When I got to the point where I realized Charles Clay (1638–1686 Virginia) appeared on both trees, I stopped. I had just learned that I am descended from Charles’ son Thomas, whereas Henry Clay is descended from Charles’ son Henry. I then added Charles and his descendants (just his son, grandson, great-grandson, and 2X great-grandson Henry) to MY tree (just their names plus birth and death dates; not all their siblings, wives, children, and the usual documentation for all the above). I did this for the sole purpose of letting the Ancestry computer calculate our relationship.
How am I related to Henry Clay, then?
He’s my 3rd cousin 5X removed.
For perspective, he’s probably got thousands of 3rd cousins 5X removed! When determining cousin relationships, as described in this blog post — What the heck is a second cousin once removed? —it’s important to know who the common ancestor is.
When to look for a common ancestor
Cousin relationships are not the only reason to look for common ancestors.
Outside of an app that finds the connection for you, if two trees — belonging to two DNA matches, for example — do not already contain a common ancestor, it’s still possible to find the link with a little (or a lot) of work. Essentially, one must do enough research to extend both trees back far enough to encounter a common ancestor. I do this when I suspect there’s something to gain from it. Like being able to link up with a DNA match’s well-researched tree that promises to provide clues for my own tree. Or, a couple of times I’ve suspected I was related to a client I was doing research for and was able to prove it!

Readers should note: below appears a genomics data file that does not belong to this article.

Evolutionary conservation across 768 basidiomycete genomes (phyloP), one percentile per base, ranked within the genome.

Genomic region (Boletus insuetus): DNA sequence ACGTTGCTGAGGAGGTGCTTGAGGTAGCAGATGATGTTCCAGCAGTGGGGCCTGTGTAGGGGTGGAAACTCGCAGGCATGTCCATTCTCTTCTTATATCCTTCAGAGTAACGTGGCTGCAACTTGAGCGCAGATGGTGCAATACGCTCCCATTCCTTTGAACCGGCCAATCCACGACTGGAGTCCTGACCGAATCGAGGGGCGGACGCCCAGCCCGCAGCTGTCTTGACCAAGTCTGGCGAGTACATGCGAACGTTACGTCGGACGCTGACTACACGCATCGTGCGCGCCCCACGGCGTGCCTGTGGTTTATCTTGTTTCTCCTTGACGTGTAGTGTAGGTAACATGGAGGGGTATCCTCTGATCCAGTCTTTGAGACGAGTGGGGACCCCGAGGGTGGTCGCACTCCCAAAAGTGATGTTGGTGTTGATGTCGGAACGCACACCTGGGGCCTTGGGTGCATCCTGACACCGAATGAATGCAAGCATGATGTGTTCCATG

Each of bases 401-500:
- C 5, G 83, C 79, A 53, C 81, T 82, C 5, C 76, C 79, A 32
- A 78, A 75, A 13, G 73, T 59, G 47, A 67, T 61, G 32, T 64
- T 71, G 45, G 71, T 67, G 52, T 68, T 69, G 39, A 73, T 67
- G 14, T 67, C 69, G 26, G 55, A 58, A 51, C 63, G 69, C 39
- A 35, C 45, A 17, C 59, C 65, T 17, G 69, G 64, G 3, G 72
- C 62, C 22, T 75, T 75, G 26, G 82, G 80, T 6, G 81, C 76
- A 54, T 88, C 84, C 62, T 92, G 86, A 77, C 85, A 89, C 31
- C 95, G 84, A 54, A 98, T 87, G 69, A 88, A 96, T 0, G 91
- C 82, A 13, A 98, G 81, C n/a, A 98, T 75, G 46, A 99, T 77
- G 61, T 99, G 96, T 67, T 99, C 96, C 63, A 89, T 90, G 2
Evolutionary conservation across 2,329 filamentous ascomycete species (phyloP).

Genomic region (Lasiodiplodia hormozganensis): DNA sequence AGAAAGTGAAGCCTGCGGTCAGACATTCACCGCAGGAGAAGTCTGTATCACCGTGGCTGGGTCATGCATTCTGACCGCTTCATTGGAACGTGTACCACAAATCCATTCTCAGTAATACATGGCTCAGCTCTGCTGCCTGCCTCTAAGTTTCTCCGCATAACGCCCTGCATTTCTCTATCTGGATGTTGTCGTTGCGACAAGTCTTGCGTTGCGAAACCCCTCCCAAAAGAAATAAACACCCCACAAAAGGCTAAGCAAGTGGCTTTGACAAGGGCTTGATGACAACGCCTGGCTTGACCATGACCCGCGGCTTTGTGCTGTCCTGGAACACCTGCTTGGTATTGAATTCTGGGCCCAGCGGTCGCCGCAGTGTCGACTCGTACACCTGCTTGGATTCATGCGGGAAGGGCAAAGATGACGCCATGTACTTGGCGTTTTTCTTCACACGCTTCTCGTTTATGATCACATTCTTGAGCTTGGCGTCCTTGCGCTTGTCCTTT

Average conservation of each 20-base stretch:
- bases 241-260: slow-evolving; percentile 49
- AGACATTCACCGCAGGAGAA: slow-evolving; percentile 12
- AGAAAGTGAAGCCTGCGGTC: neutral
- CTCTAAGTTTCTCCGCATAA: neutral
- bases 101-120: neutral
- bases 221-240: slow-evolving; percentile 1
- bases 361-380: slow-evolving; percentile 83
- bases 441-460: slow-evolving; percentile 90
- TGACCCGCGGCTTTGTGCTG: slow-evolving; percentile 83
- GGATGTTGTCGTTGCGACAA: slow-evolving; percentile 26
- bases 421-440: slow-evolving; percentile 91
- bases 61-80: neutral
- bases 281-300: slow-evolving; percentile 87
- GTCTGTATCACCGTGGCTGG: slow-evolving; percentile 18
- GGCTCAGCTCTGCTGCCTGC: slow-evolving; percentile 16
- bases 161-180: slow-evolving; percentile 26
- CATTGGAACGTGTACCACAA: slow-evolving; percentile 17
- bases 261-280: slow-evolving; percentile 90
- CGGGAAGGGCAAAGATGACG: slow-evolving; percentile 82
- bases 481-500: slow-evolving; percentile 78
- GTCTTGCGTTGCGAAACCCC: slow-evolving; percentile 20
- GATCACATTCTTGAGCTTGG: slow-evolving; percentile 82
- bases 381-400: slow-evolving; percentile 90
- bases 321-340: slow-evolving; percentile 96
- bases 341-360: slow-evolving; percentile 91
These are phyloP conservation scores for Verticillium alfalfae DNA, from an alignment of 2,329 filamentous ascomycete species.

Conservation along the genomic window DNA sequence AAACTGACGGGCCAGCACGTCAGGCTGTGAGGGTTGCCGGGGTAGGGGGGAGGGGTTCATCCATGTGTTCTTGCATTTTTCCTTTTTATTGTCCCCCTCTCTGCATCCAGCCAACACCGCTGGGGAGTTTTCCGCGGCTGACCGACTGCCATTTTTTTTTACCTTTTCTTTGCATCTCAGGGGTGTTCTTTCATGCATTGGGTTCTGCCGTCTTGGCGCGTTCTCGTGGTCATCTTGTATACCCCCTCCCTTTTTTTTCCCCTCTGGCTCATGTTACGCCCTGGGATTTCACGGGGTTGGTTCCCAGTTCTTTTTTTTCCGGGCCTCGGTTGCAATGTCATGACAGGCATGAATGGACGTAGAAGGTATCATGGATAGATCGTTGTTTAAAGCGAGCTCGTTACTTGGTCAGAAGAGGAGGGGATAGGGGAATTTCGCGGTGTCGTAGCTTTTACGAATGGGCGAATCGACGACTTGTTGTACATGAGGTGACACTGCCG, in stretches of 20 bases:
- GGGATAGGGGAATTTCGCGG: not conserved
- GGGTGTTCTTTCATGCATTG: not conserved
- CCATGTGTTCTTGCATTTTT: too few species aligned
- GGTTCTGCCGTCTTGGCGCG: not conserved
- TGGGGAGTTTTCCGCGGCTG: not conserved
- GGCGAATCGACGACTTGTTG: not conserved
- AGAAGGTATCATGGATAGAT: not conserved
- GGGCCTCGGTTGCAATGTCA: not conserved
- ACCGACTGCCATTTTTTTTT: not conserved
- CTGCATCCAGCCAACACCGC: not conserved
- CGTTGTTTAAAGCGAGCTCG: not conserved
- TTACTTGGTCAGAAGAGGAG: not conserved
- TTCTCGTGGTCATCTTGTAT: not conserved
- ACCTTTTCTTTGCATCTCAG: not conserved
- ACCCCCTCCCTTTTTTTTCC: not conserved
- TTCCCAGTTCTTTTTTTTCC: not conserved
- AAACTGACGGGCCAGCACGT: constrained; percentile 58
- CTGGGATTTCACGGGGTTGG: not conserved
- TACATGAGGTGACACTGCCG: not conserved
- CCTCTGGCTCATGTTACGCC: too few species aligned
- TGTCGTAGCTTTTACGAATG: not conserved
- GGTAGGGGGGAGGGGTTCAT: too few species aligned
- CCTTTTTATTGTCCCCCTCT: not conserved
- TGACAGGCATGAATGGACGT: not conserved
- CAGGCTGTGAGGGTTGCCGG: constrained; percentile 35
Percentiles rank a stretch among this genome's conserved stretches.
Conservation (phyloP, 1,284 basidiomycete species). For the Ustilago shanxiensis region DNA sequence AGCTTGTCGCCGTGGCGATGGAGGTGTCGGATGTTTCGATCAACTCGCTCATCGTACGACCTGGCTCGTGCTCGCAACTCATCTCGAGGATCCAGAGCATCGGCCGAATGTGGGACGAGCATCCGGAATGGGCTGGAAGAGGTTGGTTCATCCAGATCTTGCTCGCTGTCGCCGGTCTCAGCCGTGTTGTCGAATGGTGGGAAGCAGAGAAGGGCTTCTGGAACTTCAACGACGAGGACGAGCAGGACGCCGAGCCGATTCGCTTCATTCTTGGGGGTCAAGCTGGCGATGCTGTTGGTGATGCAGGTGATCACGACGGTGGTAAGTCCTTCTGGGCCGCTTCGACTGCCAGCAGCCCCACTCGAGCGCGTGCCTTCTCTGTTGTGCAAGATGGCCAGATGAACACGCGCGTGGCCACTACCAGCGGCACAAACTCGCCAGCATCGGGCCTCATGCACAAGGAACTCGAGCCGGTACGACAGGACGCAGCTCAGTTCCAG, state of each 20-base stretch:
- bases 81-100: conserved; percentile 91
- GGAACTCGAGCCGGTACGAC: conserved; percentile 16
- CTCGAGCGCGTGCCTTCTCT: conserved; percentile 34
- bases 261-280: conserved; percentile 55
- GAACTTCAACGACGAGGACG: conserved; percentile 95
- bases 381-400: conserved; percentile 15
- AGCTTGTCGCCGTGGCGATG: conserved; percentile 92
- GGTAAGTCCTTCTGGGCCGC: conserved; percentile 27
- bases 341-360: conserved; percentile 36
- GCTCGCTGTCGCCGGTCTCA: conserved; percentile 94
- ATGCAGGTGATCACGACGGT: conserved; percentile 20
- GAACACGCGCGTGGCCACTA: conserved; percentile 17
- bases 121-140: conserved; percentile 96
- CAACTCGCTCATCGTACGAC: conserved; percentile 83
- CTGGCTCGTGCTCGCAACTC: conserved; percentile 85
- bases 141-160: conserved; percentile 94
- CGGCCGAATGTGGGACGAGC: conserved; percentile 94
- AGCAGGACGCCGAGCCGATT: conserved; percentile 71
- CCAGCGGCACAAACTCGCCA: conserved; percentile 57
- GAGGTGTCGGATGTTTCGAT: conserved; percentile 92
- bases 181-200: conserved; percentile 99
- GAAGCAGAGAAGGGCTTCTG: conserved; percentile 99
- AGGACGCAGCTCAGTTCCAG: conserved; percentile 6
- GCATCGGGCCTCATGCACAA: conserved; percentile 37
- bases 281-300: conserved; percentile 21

If you have watched genealogist CeCe Moore in her show, The Genetic Detective, you have seen her do this — find a common ancestor between a piece of DNA evidence and a DNA genealogy match. Then, using reverse genealogy — tracing descendants, rather than ascendants — she narrows down the field of suspect candidate(s) for the crime she is trying to solve. If factors such as timeframe, location, and the expected degree of DNA match (number of centimorgans) all come together, a DNA sample is taken from the suspect (if possible) to confirm.
This same technique is used when searching for birth parents and long lost relatives.
I wasn’t even sure I wanted to be related to Henry Clay. All I could remember about him was that he ran for President five times and lost, saying, at some point, “I’d rather be right than president!” But, honestly, I didn’t even know what he thought he was right about. Was he just a big loser suffering from sour grapes? Or did he contribute greatly to his country? Or both? I’d also heard him called The Great Compromiser. Was that meant as a compliment? Or as an insult? How does compromising make sense if he always thought he was right? What sorts of compromises did he make?
So I did some research.